I'm almost finished with this, so I can start to talk about it. This is a collection of many different essays (and one comic story) about various reli...moreI'm almost finished with this, so I can start to talk about it. This is a collection of many different essays (and one comic story) about various religions, factions of religions, details in religious literature (Bible, Q'uran), art and some truly fucked up people doing crazy things in the name of religion or in the name of greed. I wish it had the normal dimensions of a regular book, though. (Although Neil Gaiman & Steve Gibson's comic was already reduced in size; it would have been really hard to read if it were smaller.)
Want to read about the goof ball who built a mechanical Messiah in 1854? Did you know that bowling was originally a religious game? (I guess thunder really is angels bowling...) It's even got snapshots of the lives of some of America's (and the world's) greatest composers.
There's a chapter that discusses the known facts and the theories on who wrote the gospels and when. (It's common knowledge among Bible scholars that it was not the men they are named for.)
One thing I find utterly fascinating is religious folk who try to come up with actual physiological reasons for miracles (the water Jesus walked on had flash-frozen, the Red Sea was parted by wind, etc...) Isn't the whole point of magic and miracles that it isn't a natural phenomenon? If you can explain the miracles in the Bible scientifically, then they aren't miracles. What's the point in that?
Some people try to take the Bible too literally - and I don't just mean religious folk with cognitive dissonance regarding the contradictions in the Bible, I mean my fellow atheists who rip into every little detail with no regard as to context. And honestly, if you believe in a magical man in the sky, there's no problem with a virgin birth any more than there's a problem with Harry Potter flying on a broomstick.
Then there was the coverage of the plaigarism trial for The Da Vinci Code (the guy who wrote it had a touch of the context problem I mentioned above). This was pretty good, and really the only really unbelievable thing about The Da Vinci Code is how a hack like Dan Brown (or rather, his publishers, since they were the ones on trial) wasn't found guilty to the Nth degree.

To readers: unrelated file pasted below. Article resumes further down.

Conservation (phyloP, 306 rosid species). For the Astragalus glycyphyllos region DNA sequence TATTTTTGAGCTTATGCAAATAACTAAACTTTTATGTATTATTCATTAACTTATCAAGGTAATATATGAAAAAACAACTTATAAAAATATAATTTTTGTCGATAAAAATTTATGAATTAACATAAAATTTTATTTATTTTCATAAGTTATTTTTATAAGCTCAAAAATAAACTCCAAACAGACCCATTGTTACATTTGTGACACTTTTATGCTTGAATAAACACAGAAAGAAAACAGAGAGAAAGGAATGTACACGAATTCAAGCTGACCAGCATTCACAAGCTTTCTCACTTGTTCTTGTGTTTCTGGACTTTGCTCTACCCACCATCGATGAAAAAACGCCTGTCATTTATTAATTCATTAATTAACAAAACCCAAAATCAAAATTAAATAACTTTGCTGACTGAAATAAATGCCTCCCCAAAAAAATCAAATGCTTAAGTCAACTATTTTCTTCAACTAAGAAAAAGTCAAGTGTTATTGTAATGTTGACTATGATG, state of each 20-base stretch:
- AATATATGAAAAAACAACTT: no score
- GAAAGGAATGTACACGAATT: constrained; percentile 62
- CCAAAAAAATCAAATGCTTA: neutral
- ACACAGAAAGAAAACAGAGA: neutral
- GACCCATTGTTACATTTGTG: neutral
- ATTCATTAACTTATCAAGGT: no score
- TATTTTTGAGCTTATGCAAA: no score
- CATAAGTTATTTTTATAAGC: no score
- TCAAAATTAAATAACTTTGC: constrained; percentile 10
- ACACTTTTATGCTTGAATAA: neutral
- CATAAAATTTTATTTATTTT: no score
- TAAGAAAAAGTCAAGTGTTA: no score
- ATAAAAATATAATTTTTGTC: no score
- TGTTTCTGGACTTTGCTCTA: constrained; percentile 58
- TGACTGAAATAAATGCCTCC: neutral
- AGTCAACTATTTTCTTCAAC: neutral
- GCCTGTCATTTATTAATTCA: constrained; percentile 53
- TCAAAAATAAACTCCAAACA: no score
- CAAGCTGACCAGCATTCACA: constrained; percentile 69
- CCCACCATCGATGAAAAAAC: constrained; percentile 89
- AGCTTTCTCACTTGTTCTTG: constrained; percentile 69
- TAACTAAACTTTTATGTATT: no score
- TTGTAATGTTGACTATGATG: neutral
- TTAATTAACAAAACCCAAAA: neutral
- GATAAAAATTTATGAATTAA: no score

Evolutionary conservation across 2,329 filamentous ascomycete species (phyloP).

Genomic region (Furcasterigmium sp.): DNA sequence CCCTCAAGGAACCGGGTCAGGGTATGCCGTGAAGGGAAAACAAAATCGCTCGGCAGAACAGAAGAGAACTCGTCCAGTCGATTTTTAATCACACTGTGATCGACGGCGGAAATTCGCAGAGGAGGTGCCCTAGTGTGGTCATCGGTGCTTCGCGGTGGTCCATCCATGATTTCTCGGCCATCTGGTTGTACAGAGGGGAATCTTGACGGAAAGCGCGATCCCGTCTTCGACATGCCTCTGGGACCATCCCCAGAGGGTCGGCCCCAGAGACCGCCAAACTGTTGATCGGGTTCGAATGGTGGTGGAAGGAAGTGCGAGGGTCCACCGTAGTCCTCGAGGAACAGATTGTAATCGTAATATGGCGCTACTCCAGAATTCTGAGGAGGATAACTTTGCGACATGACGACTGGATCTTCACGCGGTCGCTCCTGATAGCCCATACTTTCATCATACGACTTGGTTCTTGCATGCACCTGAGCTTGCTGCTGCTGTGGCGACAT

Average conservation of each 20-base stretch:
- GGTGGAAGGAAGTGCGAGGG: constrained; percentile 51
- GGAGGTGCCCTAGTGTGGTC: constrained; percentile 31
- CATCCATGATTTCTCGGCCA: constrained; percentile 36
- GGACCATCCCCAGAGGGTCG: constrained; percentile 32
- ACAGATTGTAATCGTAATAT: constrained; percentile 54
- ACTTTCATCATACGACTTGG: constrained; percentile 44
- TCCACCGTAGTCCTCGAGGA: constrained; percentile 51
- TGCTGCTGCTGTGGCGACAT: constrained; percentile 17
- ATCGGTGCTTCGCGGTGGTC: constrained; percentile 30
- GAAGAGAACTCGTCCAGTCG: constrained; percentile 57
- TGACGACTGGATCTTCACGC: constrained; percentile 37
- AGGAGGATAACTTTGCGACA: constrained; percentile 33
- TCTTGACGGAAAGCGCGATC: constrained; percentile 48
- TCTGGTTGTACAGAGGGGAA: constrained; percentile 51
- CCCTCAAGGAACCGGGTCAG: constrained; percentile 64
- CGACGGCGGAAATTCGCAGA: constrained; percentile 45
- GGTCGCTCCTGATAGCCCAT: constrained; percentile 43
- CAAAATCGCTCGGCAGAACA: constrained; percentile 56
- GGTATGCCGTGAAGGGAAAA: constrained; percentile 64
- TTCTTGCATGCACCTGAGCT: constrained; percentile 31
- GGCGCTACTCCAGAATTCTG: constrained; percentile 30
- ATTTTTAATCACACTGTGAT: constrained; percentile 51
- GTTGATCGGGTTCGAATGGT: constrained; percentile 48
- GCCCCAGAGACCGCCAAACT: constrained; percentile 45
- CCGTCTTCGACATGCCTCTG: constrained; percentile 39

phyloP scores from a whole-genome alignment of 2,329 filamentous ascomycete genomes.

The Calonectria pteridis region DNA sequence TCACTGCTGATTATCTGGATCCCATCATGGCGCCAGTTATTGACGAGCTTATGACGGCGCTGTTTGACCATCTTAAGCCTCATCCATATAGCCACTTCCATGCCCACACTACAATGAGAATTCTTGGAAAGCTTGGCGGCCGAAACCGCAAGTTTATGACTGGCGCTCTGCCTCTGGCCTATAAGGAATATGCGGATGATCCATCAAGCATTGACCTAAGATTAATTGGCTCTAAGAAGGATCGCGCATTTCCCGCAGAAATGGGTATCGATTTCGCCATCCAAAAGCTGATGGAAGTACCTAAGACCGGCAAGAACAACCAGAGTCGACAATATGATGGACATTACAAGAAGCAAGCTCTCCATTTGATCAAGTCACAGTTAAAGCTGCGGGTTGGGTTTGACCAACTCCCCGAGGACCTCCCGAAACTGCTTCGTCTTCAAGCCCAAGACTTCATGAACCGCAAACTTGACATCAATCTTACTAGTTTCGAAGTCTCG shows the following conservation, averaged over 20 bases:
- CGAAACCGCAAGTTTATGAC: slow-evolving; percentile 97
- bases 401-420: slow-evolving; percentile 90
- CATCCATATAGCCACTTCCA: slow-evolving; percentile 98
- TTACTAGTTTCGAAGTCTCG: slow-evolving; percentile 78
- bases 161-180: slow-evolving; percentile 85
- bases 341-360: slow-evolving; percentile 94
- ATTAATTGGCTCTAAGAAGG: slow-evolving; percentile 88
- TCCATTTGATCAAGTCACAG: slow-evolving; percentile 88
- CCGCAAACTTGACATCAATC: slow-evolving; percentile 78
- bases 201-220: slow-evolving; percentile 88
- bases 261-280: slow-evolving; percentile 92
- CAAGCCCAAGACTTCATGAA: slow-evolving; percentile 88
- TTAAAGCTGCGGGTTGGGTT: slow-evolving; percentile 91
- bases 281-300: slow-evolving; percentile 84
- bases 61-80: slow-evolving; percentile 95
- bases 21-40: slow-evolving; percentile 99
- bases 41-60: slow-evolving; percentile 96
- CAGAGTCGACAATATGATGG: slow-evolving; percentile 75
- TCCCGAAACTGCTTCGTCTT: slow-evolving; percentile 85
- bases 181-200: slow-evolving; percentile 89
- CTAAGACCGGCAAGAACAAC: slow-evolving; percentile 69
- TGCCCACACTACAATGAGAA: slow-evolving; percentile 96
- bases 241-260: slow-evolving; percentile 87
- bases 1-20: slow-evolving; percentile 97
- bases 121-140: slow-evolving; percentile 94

I drew a line when it came to the chapter on poopies of the gods. I don't care what American Indians, holy rollers, Jesus, Roman or Egyptian gods did (or was done) with their excrement, I'm just passing through. (This chapter was written in the 19th century, FYI.)
Most disturbing wasn't the story of a man giving his young daughter and another man's wife to a crowd to rape and murder (rather than raping and murdering the aforementioned man, who was his guest, a story from Judges 19) but the highlights from the Philadelphia Grand Jury Report On Abusive Priests. Brrrr.
This was (largely) a fun book with much information, definitely a keeper for future reference.(less)
Carl is always a pleasure to read (or in the case of the Cosmos PBS series, to watch). Of particular interest was reading an article from 1990 that I...moreCarl is always a pleasure to read (or in the case of the Cosmos PBS series, to watch). Of particular interest was reading an article from 1990 that I remembered vividly! It was the article that completely settled my thoughts on abortion, and when a fetus is a person. (Suffice it to say, it isn't conception. As far as I'm concerned, until there's recognizable developed brain activity and the possibility of survival outside of the mother, I consider it only a potential person.) I've actually thought about this article from time to time, but I'd completely forgotten that Carl (and his wife, Ann Druyan) wrote it!(less)